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A New York Crawfish Boil: Plastic Bag Dining

A moment of silence.  We carried a large pot filled with 5 gallon plastic bags out to the living room, each labeled with a hastily marked strip of masking tape and filled with freshly boiled shellfish, potatoes, and sausage.  People were kneeling around a low coffee table and faces went from mild curiosity to delight as people grabbed their own bags, opened them together, and let a cloud of aromatic, ‘Nawlins-steam into the modest space.  I guess holding a Crawfish Boil in a small Harlem apartment instead of the wide open outdoors had its perks as you could almost see the red-tinged aroma in the air.

One thing I’ve always struggled with is being able to pull away from the actual food cooking on the stove to the overall dining experience.  It’s so easy to get caught up on whether something’s too salty or if the food’s burning that I often forget the other aspects.  Is the music good?  Does everyone have a drink?  There are plenty of how-to books out there concerning the art of hosting and I’m sure I’ll get to them one day.

One specific aspect my friends and I explored a few weeks past was how to move past just dumping the food on a plate and treating it like every other meal out there.  There’s a certain effect that can be achieved by switching small details and forcing people to eat food in a different way.  Eating grilled fish and rice on banana leaves on the Philippine beaches for example.  Or sampling sushi with hands instead of chopsticks.  Hell, even drinking Panera’s soup out of the bread bowl changes our perception of the dish in front of us from mundane to a real experience.  There’s gotta be some proof out there that shows that the food tastes better when eaten in a way other than the usual fork and plate.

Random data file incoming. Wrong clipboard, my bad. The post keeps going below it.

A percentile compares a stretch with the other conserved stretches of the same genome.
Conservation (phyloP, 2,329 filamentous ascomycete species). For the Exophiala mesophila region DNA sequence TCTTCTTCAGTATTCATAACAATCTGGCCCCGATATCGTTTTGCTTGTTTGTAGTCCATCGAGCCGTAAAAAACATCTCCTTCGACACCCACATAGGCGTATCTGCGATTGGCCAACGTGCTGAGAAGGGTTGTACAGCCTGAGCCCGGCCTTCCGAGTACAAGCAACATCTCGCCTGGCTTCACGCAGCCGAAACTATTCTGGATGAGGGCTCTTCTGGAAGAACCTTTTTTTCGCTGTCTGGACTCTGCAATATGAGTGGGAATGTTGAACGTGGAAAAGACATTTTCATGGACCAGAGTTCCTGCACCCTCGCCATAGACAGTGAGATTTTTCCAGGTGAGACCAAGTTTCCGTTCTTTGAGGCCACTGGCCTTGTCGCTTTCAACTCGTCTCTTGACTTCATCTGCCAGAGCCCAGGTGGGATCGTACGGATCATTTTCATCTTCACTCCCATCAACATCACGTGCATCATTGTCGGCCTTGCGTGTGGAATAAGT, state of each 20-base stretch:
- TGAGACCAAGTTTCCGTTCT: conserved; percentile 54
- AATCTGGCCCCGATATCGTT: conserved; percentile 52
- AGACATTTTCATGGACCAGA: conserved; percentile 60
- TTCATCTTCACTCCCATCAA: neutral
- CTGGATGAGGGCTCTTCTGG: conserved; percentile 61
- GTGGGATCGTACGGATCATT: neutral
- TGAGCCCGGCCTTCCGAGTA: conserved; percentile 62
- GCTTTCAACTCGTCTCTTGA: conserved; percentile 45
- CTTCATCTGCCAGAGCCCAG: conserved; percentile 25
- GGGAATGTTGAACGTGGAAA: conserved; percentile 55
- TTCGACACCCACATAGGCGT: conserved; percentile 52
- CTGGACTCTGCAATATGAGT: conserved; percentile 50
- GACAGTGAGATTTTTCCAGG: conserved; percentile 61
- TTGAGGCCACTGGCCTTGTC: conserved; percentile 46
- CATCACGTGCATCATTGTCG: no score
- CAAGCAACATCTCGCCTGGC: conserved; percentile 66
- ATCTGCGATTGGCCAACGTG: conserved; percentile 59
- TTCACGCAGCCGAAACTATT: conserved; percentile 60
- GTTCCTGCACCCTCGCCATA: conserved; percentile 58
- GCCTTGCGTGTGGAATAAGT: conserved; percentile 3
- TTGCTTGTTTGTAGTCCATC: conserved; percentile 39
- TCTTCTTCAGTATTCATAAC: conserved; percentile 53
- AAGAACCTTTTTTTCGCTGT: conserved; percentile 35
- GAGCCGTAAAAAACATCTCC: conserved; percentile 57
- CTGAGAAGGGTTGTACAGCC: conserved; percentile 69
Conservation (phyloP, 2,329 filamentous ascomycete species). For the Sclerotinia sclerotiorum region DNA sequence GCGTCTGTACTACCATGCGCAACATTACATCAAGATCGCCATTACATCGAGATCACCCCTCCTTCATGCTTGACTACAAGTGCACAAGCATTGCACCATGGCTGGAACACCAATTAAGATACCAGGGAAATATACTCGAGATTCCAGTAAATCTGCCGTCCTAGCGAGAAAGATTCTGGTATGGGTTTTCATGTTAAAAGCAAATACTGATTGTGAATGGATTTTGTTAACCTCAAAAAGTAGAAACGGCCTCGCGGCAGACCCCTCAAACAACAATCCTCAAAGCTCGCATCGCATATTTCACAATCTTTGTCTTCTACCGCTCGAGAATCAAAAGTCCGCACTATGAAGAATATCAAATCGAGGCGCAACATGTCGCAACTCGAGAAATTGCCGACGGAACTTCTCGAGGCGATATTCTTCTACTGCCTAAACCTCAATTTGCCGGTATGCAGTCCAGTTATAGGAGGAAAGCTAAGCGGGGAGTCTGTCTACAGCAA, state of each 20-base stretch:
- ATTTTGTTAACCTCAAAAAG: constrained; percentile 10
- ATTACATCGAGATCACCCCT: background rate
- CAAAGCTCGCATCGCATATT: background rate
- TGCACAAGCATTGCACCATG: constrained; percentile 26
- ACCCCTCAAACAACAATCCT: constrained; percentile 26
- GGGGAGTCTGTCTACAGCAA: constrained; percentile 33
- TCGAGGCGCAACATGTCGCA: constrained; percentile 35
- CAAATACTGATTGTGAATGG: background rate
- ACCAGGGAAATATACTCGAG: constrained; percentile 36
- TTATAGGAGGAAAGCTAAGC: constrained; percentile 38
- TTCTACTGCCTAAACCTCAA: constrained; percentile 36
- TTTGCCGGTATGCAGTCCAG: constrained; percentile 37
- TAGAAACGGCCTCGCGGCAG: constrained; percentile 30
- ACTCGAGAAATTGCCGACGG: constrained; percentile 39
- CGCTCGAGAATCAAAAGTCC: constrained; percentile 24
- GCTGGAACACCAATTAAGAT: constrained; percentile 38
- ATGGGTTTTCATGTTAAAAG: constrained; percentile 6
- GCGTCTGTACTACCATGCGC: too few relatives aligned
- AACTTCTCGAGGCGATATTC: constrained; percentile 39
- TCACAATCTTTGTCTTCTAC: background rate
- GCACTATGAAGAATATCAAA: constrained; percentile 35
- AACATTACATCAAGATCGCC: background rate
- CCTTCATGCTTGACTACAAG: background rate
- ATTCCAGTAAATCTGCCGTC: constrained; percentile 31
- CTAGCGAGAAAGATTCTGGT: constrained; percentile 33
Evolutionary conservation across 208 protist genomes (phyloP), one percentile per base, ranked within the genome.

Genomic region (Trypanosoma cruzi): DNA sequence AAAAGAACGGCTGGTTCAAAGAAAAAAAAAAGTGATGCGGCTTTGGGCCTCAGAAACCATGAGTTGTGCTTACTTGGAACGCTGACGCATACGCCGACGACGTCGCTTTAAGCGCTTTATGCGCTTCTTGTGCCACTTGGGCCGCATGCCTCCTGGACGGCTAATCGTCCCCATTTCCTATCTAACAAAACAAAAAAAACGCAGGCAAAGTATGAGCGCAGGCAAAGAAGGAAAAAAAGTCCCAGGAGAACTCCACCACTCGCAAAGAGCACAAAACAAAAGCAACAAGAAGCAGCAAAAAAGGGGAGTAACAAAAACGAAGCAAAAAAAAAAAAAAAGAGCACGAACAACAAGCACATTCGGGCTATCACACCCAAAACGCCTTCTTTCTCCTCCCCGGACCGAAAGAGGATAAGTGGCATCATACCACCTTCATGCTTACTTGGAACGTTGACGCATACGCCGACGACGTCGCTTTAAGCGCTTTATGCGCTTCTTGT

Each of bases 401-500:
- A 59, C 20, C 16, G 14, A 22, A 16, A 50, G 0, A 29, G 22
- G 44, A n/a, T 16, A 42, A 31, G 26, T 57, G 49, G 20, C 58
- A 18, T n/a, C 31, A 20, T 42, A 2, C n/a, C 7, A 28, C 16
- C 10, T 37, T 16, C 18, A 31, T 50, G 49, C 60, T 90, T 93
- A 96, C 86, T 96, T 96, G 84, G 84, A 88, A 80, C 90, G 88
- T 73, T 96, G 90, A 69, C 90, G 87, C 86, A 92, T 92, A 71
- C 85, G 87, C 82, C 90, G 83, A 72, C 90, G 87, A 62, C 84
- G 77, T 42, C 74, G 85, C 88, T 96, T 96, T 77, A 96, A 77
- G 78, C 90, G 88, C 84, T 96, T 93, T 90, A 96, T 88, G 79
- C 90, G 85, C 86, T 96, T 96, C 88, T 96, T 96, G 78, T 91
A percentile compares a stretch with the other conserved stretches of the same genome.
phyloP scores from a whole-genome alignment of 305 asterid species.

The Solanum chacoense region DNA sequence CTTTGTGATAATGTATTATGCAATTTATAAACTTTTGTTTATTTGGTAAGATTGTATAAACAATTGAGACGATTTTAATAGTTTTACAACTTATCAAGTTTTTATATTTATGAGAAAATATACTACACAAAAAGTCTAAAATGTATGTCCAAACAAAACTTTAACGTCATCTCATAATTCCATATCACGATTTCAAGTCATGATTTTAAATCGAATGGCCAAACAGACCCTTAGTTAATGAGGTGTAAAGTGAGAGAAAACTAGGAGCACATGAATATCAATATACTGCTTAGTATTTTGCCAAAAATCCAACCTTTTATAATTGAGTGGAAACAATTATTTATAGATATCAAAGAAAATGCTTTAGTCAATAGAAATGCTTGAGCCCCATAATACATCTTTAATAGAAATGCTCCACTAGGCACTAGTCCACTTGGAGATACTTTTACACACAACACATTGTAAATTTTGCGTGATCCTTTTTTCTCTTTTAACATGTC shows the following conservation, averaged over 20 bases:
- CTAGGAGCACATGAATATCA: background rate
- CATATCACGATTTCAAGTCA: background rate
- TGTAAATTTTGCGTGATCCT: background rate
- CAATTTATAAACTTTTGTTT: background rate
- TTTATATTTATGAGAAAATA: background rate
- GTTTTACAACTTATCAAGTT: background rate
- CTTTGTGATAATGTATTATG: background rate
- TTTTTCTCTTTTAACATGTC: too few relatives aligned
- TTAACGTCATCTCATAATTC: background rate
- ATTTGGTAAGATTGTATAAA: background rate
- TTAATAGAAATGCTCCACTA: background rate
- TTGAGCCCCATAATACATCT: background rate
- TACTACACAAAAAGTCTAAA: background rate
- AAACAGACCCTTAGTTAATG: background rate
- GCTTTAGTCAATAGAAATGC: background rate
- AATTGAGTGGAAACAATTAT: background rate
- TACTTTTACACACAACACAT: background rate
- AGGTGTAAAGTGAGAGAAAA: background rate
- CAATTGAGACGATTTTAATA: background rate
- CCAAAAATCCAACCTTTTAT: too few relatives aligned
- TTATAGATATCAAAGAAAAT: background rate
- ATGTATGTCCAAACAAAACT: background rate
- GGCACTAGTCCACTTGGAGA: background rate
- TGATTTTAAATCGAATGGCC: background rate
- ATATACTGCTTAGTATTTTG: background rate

My friend Angel just had her birthday and since we’ve been talking about a Crawfish Boil for the longest time now (coincidentally just came back from New Orleans the other day), we decided we’ll try pulling it off in a tiny New York kitchen rather than the large backyard spreads down South.



I thought of just ladling them into bowls from the large stockpots we had going.  But co-kitchen ninja Ricky had the simple but clever idea of serving them in plastic bags like the restaurants do.  Drape some torn up grocery bags over the table and we had effectively changed the entire course of dinner (yes…I am in a rather melodramatic mood).  Crazy to say but something as tiny as switching the serving vessel had such an impact on the meal!  Then again, Ricky was also the one who made faux meth crystals from ground up blue homemade candy rocks for the Breaking Bad finale so the experiential aspect was definitely his forte.

Halfway through the feast.

When serving your next meal, what can YOU do to elevate the whole thing from a simple get-together to a real experience?


(Feeds 7 hungry and possibly hungover people)

Extra equipment:
As many large stockpots as you can find, large basins or bowls to wash the seafood in, 5 gallon plastic bags that are sturdy enough to hold hot food.

The filling:
5 lbs. crawfish (come to think about it…I’ve never seen raw crawfish at any market so we bought pre-cooked but I assume it’d be better fresh!).